With his baptism Jesus openly and decisively declared that he stands shoulder to shoulder with me in my fears and anxieties. He intentionally takes sides with people in their neediness, and declares that God is biased in their favor: "For we do not have a high priest who is unable to sympathize with our weaknesses, but we have one who has been tempted in every way, just as we are—yet was without sin. Let us then approach the throne of grace with confidence, so that we may receive mercy and find grace to help in our time of need" (Hebrews 4:15–16, NIV). God's abundant mercy, Jesus declared, is available directly and immediately to every person; it's not the private preserve doled out by the temple establishment in Jerusalem.

One of the things I often remember when I think about the story of Jesus' baptism is Ian Holland's sermon ("Good Enough?" January 9, 2010) about how messy the Jordan River was. Though digging up the sermon, I find that I actually have Marlin to thank for that imagery.

Ian said:

If we have been too quick to forget the cold and the dirt of the manger, or the smell of dung in the stable at Christmas day, in the baptism of Jesus in the Jordan River, God makes it plain.

The Jordan River is not a grand river like the Nile, the Euphrates, or the Mississippi; it is a scrappy, scraggly wind of water through the Rift Valley. It begins at the inland Sea of Galilee and meanders down into the Dead Sea.

Then as now, it is the major source of water for millions of people in Israel, Syria and Jordan. Then as now, it has been used as a sewer. Then, as now, animals and humans used the river for whatever they needed.

A member of our church, Marlin Collingwood was baptized by his father at the age of 14 at the site near Jericho that some scholars identify as the site of Jesus Baptism. Marlin writes:

"This area of the Jordan is very narrow and very muddy and very slippery for walking! I can remember that my Dad baptized 8 or 9 folks that day – we all changed into white choir robes and were in our bare feet. My Dad was already in the Jordan and as we walked down into the water it was very slippery and slick. The water was muddy, muddy, muddy and you couldn't see your feet or legs once you were in the water. It was a hot, humid day and the water didn't smell very good if I remember correctly."

And so Jesus walks 70 miles on the dusty road from Nazareth to the river outside of Jericho. It is crowded in that place, with hundreds, maybe thousands of people trying to hear John preach and baptize them.

It is slippery, muddy, mucky, and perhaps smelly in the heat. This is the water that Jesus enters. It is maybe a bit murky. It is not pristine, perfect, or beautiful.

This is, of course, a lovely metaphor for the incarnation.

The humanity that Jesus enters is not pristine -- it's slippery, mucky, smelly, and perhaps a bit murky. But it is beautiful in its way.

And Jesus allows herself to be plunged into it fully -- when the dove alights on Jesus (and I often imagine this as a six-foot tall dove enveloping Jesus in an embrace), heaven is fully embracing wet, sticky, muddy, blinking earth.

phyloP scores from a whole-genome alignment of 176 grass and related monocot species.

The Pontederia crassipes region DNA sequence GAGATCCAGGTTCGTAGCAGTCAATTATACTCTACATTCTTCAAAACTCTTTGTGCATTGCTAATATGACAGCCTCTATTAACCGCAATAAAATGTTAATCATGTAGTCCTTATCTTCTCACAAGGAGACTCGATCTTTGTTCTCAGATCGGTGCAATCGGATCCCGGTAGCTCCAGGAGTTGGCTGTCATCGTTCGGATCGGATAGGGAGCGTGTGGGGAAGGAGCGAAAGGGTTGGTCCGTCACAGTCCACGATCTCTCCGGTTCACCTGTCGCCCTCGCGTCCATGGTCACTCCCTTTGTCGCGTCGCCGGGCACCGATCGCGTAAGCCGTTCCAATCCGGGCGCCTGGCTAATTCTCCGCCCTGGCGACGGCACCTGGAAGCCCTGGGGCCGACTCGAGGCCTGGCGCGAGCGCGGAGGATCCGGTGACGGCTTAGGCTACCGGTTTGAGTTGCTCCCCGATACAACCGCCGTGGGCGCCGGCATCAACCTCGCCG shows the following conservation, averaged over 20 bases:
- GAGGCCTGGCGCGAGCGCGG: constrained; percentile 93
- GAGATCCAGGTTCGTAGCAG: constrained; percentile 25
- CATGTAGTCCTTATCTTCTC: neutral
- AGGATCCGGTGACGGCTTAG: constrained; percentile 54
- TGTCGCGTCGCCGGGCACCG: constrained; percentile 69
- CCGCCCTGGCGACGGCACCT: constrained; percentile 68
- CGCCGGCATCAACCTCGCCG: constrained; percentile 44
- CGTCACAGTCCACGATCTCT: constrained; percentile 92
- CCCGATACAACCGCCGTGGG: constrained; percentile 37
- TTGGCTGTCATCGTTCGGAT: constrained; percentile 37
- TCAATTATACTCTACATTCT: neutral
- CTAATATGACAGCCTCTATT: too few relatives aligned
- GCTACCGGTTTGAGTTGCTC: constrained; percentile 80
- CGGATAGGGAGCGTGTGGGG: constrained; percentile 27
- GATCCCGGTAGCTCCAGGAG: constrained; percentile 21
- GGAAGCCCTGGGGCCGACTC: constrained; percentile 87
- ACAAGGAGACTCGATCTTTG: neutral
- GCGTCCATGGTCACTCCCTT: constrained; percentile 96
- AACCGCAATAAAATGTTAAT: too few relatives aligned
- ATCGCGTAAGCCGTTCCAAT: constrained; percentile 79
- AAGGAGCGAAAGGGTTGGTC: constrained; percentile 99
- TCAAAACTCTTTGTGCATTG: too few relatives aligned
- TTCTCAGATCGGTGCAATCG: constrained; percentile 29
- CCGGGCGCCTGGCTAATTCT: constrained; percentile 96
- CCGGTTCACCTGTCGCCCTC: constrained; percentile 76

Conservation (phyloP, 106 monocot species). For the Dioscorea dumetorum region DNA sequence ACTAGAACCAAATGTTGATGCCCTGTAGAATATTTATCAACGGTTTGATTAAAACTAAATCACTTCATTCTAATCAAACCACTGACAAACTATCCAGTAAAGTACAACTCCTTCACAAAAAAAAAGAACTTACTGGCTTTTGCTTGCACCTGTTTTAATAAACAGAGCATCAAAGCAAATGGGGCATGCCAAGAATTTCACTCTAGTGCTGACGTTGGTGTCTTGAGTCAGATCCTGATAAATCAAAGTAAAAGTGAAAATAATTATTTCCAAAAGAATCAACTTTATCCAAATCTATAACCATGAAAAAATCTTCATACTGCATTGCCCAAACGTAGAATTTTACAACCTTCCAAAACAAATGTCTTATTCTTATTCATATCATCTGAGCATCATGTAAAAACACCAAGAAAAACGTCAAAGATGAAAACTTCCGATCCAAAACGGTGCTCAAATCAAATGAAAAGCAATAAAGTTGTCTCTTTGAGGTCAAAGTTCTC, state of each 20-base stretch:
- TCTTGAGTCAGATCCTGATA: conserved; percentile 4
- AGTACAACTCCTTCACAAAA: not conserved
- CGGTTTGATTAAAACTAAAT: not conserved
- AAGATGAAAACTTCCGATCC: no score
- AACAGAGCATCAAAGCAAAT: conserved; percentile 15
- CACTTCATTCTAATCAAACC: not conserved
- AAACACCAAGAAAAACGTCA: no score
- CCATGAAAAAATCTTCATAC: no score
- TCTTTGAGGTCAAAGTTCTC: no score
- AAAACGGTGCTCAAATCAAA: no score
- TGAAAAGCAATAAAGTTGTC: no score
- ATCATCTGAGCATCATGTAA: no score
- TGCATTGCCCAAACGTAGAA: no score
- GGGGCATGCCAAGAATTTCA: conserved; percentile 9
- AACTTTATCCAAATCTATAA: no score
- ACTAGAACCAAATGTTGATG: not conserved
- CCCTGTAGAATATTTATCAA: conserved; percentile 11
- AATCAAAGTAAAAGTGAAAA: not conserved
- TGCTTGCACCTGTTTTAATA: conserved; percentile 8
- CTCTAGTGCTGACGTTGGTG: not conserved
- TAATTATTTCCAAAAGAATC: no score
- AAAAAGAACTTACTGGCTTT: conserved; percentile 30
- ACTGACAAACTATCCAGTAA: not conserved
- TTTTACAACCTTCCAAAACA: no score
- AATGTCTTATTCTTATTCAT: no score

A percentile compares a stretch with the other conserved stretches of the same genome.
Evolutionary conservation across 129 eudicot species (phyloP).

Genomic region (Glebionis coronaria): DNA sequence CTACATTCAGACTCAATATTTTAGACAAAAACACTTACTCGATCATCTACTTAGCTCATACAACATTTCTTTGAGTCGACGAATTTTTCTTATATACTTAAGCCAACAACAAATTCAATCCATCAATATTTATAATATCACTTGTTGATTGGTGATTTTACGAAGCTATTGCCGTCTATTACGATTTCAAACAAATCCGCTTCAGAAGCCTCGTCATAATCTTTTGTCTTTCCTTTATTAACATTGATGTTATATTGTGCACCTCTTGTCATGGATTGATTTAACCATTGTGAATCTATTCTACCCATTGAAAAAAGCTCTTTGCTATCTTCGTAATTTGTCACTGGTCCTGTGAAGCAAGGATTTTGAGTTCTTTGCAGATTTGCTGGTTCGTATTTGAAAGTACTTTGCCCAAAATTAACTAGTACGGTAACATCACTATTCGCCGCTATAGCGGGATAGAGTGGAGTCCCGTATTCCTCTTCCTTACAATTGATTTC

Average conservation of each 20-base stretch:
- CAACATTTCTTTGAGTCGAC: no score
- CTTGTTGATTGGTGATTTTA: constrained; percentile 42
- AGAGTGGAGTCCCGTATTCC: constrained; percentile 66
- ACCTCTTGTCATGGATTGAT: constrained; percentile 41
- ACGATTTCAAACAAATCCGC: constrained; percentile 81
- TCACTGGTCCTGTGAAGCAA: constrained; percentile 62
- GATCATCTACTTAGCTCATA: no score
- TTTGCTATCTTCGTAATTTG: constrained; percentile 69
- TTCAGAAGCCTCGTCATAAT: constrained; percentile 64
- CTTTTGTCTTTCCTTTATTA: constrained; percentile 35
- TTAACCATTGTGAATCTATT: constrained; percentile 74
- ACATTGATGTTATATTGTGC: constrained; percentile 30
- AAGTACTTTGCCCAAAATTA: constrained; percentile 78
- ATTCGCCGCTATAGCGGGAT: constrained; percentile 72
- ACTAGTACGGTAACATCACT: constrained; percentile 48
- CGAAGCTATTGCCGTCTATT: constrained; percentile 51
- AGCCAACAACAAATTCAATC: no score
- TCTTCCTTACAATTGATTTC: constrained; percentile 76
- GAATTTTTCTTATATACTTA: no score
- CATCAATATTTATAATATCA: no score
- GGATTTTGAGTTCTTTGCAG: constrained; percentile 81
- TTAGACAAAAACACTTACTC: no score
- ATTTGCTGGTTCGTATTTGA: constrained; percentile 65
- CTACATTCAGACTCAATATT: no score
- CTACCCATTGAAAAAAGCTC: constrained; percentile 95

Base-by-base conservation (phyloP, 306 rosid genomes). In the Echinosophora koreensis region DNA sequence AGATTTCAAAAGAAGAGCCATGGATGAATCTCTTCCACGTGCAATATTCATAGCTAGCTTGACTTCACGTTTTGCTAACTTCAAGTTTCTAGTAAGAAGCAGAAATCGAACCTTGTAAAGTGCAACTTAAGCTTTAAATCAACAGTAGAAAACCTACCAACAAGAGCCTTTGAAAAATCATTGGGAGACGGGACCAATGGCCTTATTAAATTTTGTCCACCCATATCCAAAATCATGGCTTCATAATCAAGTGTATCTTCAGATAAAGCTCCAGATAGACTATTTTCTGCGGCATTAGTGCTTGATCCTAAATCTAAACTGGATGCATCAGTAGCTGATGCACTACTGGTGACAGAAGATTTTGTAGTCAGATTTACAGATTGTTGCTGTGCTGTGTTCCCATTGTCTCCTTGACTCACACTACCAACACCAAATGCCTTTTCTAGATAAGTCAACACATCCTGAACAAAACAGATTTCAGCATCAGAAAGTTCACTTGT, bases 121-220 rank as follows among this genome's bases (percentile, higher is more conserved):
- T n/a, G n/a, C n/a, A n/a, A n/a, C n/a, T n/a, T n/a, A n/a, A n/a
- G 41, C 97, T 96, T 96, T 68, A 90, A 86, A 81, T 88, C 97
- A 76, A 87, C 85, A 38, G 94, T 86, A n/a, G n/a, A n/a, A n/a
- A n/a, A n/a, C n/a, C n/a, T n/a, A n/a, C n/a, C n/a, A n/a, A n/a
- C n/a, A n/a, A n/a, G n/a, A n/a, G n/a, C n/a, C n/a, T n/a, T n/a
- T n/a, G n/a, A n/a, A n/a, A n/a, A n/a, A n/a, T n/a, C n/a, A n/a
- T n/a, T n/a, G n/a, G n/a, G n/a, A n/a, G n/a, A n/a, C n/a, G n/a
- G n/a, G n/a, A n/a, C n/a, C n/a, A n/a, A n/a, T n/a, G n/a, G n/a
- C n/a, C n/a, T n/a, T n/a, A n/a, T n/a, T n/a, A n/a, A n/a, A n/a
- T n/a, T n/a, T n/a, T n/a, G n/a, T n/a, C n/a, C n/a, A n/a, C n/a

Ian went on to say:

His Baptism reflects his ministry to come. He is ready to get into the grime, slime and mess of human living. He will go to the people that the world judges to be inferior, impure, imperfect, and unholy. And he will make them whole, and holy - they are worthy and are admitted to the Kingdom of God made present through his actions.

He will go to the places of brokenness – to the homeless, and lepers, to prostitutes, and bleeding women. He will go to foreigners, aliens and the demon possessed, and he will sanctify them.

In Christ, God comes to us, where we are. We don't have to go to God, to reach some mountain, and attain some kind of purity.

God comes to us in our brokenness and says to us I am with you – you are my beloved son, you are my beloved daughter.

You people of all genders are God's beloved children.


What does this story bring up for you, Beloved?

We use that word "Beloved" a lot to greet and name each other, as individuals and as community. Is that an identity you feel able to claim?

Does it feel like too much to hear God naming you as Beloved at Jesus' baptism? Can you imagine God blessing you at this point in your journey, empowering you to move forward loved and supported?

What does it mean for Jesus to be God incarnate, to fully tent among us, to take on the fullness of humanity in the flesh? How can we reimagine Jesus in ways that make real Jesus' shared humanity, that enable us to feel and experience Jesus truly among and with us rather than as a distant figure?

What might it mean for us to plunge ourselves into the waters of rebirth, to allow God into the broken places in ourselves, to allow God's grace to transform our mistakes, to ally ourselves with those who are broken or oppressed and to open ourselves up to be vessels of God's grace transforming others?

You're invited to continue the conversation in the comments -- responding to any of the questions I've asked or raising questions of your own, or simply sharing some thoughts.

As always, you're welcome to comment anonymously/pseudonymously if you prefer.